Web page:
Northeast Road Trip: Part 2, Vermont

Northeast Road Trip: Part 1- White Mountains, New Hampshire

This year I’m thankful that I got to spend time with my family, especially outdoor time. Our next stop on our Northeast road trip was Vermont, my husband’s home state. We started off our visit with his family with a bike ride in the Northeast Kingdom. Well, actually we started at The Museum of Every Day Life, which is exactly what it sounds like. It is a small barn on the side of the road with exhibits of matchbooks (including erotic ones displayed behind a curtain), paperclips, toothbrushes and a special exhibit on dust. There was dust from the moon, Mount Saint Helens and the Sistine Chapel. They even tackled big questions like, is belly button lint a form of dust? It was surprisingly philosophic, endlessly entertaining, and very Vermont.

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Picturesque lake in the Northeast Kingdom of Vermont.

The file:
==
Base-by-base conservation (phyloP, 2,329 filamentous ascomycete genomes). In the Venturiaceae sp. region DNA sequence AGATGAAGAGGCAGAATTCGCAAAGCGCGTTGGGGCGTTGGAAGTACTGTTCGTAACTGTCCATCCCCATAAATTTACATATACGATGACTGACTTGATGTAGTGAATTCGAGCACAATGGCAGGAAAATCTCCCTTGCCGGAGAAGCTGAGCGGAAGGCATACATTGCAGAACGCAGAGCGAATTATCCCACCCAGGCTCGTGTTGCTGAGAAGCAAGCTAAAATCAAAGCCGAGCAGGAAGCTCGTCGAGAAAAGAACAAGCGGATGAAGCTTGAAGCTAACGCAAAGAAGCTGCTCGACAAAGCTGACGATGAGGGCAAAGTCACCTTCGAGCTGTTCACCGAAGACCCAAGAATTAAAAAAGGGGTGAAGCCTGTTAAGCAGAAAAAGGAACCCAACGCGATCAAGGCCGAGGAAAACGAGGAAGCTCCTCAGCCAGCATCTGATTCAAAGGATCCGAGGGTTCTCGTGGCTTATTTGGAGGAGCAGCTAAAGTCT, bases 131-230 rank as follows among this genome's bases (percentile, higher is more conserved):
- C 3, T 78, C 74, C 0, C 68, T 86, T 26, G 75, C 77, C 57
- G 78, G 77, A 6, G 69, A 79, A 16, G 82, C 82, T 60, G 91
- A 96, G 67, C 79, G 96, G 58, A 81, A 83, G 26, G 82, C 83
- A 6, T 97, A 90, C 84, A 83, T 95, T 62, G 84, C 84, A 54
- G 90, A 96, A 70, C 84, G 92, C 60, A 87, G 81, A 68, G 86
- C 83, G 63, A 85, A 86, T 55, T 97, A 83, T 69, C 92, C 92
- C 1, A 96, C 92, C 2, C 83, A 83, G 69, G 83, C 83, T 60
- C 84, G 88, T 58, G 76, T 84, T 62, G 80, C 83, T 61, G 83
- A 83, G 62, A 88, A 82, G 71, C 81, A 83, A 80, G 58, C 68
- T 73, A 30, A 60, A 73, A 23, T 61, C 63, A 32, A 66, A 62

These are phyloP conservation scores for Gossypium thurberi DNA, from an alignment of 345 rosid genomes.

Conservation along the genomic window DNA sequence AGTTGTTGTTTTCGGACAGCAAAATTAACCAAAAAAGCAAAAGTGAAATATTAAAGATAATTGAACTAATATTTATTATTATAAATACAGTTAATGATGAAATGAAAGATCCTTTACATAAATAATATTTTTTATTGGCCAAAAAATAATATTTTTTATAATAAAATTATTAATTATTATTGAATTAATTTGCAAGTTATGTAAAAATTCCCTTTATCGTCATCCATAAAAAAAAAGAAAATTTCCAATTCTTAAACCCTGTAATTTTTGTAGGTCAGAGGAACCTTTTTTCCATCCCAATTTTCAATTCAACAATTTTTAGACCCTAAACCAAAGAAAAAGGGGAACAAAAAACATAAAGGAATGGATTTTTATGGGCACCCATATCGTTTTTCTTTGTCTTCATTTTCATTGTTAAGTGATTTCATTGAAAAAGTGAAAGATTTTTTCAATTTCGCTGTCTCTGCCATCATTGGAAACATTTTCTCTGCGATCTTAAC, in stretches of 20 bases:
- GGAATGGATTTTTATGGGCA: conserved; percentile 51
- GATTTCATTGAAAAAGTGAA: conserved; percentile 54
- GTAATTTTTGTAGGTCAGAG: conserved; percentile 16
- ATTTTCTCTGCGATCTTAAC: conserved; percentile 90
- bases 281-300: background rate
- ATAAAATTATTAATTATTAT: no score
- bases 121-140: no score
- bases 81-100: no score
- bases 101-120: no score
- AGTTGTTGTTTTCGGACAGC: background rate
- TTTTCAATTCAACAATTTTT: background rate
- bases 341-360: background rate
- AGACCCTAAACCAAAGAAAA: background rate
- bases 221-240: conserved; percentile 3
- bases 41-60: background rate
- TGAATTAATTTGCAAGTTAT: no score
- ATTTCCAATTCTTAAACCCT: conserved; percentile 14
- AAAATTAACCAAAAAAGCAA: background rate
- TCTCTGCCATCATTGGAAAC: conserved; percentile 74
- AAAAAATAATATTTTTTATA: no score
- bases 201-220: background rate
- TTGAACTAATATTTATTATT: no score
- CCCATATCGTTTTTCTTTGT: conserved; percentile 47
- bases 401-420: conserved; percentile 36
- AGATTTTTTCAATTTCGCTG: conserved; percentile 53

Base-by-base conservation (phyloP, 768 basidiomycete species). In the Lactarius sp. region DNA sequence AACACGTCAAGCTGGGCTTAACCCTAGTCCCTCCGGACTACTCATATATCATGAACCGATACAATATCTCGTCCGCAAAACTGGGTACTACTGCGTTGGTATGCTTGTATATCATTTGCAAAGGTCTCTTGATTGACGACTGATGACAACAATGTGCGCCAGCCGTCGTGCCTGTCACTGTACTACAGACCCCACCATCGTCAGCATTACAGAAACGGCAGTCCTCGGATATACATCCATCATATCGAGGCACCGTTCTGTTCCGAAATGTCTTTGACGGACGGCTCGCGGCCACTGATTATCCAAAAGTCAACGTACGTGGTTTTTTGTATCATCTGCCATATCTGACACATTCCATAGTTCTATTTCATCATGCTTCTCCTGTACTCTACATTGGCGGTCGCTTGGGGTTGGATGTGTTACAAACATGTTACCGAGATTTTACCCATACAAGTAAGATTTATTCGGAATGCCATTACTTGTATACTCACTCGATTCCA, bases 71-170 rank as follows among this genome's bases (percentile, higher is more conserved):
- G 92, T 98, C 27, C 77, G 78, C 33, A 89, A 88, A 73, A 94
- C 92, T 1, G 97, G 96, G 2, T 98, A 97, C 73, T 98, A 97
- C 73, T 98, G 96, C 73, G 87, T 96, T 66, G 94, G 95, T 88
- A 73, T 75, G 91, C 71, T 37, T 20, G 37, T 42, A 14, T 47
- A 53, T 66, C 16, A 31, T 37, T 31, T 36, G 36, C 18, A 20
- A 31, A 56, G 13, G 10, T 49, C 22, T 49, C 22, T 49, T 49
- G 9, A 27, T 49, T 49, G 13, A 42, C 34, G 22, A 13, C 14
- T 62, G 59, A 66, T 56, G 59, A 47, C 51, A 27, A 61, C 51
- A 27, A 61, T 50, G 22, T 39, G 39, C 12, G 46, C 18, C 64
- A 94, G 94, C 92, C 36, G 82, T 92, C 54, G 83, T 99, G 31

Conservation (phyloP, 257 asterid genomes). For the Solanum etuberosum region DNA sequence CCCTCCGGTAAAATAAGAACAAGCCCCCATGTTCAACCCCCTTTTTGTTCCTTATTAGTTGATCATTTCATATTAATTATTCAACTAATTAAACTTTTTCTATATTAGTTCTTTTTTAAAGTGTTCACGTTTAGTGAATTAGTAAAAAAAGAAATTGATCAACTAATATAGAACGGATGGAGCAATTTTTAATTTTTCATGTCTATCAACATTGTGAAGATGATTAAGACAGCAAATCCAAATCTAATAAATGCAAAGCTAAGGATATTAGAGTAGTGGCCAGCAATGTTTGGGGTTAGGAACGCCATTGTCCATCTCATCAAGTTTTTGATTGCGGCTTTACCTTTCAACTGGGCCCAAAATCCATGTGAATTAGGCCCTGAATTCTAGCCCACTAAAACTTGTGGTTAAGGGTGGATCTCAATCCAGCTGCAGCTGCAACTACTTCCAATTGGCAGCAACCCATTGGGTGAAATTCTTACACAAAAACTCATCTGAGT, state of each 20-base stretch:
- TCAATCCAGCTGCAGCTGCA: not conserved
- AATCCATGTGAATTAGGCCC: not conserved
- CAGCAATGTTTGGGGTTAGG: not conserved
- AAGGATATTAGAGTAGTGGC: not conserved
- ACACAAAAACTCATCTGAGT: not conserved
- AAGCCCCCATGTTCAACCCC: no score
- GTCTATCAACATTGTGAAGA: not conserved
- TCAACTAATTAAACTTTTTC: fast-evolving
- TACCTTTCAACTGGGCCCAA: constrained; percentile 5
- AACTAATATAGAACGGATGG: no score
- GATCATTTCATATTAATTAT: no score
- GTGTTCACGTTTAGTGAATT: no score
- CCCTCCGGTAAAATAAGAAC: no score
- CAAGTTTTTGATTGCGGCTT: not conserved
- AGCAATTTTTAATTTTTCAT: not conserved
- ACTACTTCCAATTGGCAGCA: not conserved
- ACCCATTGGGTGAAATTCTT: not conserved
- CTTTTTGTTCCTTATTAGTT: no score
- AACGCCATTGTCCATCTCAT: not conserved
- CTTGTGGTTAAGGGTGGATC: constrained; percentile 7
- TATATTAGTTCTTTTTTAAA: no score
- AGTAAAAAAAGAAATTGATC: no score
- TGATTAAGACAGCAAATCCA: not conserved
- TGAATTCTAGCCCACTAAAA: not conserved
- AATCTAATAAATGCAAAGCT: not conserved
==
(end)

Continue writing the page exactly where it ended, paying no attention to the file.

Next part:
We continued on our way to Barton where we began our bike ride. The weather was beautiful and the fall color was just starting to get good. We biked to Lake Willoughby, a long narrow lake framed on both sides by colorful mountains and is apparently sometimes referred to as the “Lake Lucerne of Vermont.” Is that right? I said as I chomped on an heirloom apple. It may not truly be like Lake Lucerne, but still gorgeous in its own way. Our next stop was the Old Stone House in Brownington which I was thrilled to arrive at to give my tired legs a break. The building was originally called Athenian Hall and was a boarding school run by the first African American to serve in state legislature, Alexander Twilight. Now it’s a museum that houses exhibits of 19th century life.

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Morse Farm sugar shack.

We started the next day off with a visit to Morse Farm for maple creemees and to stock up on maple syrup. It was cold and rainy but we couldn’t resist the urge to have some maple flavored soft serve for breakfast. Once sugared up we headed to an old granite quarry. Vermont is well known for its high quality granite and along with it, a community of talented carvers. The path we took was riddled with carvings on the rock faces. It was fascinating to see the artwork blend into nature around it. If you weren’t paying attention you could walk right by them.